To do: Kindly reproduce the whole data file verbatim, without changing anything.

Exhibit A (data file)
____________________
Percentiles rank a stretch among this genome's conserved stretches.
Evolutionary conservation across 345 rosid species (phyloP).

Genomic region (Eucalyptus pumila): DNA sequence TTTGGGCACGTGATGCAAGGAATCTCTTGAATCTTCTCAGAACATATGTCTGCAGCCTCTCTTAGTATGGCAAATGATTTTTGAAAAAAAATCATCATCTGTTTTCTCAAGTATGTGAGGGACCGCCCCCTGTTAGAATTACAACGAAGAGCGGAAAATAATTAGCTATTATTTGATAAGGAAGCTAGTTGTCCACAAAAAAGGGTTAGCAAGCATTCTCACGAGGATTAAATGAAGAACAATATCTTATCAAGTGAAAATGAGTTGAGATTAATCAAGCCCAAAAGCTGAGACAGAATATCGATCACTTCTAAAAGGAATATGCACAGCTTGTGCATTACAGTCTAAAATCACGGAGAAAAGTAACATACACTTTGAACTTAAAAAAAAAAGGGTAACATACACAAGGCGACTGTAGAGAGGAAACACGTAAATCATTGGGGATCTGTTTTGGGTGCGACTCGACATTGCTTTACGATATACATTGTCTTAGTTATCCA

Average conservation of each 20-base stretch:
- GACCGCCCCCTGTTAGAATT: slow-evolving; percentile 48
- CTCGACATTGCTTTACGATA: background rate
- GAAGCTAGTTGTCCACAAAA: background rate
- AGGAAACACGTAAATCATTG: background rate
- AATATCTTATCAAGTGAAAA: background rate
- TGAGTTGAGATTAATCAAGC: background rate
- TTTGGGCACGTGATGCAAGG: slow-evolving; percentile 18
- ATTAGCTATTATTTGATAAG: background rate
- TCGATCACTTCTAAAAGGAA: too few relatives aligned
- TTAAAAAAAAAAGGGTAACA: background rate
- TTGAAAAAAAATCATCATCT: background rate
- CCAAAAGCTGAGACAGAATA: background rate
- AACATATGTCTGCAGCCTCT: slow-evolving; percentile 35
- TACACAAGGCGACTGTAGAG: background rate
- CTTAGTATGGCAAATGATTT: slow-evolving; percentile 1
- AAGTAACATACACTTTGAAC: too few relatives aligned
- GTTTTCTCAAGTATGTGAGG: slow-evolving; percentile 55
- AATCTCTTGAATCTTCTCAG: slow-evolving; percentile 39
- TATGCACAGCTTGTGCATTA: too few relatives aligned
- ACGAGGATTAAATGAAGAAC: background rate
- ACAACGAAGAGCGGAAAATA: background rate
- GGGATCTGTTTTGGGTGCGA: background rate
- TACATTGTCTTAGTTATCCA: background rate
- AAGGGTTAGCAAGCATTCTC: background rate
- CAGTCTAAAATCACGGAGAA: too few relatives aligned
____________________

Percentiles rank a stretch among this genome's conserved stretches.
Evolutionary conservation across 345 rosid species (phyloP).

Genomic region (Eucalyptus pumila): DNA sequence TTTGGGCACGTGATGCAAGGAATCTCTTGAATCTTCTCAGAACATATGTCTGCAGCCTCTCTTAGTATGGCAAATGATTTTTGAAAAAAAATCATCATCTGTTTTCTCAAGTATGTGAGGGACCGCCCCCTGTTAGAATTACAACGAAGAGCGGAAAATAATTAGCTATTATTTGATAAGGAAGCTAGTTGTCCACAAAAAAGGGTTAGCAAGCATTCTCACGAGGATTAAATGAAGAACAATATCTTATCAAGTGAAAATGAGTTGAGATTAATCAAGCCCAAAAGCTGAGACAGAATATCGATCACTTCTAAAAGGAATATGCACAGCTTGTGCATTACAGTCTAAAATCACGGAGAAAAGTAACATACACTTTGAACTTAAAAAAAAAAGGGTAACATACACAAGGCGACTGTAGAGAGGAAACACGTAAATCATTGGGGATCTGTTTTGGGTGCGACTCGACATTGCTTTACGATATACATTGTCTTAGTTATCCA

Average conservation of each 20-base stretch:
- GACCGCCCCCTGTTAGAATT: slow-evolving; percentile 48
- CTCGACATTGCTTTACGATA: background rate
- GAAGCTAGTTGTCCACAAAA: background rate
- AGGAAACACGTAAATCATTG: background rate
- AATATCTTATCAAGTGAAAA: background rate
- TGAGTTGAGATTAATCAAGC: background rate
- TTTGGGCACGTGATGCAAGG: slow-evolving; percentile 18
- ATTAGCTATTATTTGATAAG: background rate
- TCGATCACTTCTAAAAGGAA: too few relatives aligned
- TTAAAAAAAAAAGGGTAACA: background rate
- TTGAAAAAAAATCATCATCT: background rate
- CCAAAAGCTGAGACAGAATA: background rate
- AACATATGTCTGCAGCCTCT: slow-evolving; percentile 35
- TACACAAGGCGACTGTAGAG: background rate
- CTTAGTATGGCAAATGATTT: slow-evolving; percentile 1
- AAGTAACATACACTTTGAAC: too few relatives aligned
- GTTTTCTCAAGTATGTGAGG: slow-evolving; percentile 55
- AATCTCTTGAATCTTCTCAG: slow-evolving; percentile 39
- TATGCACAGCTTGTGCATTA: too few relatives aligned
- ACGAGGATTAAATGAAGAAC: background rate
- ACAACGAAGAGCGGAAAATA: background rate
- GGGATCTGTTTTGGGTGCGA: background rate
- TACATTGTCTTAGTTATCCA: background rate
- AAGGGTTAGCAAGCATTCTC: background rate
- CAGTCTAAAATCACGGAGAA: too few relatives aligned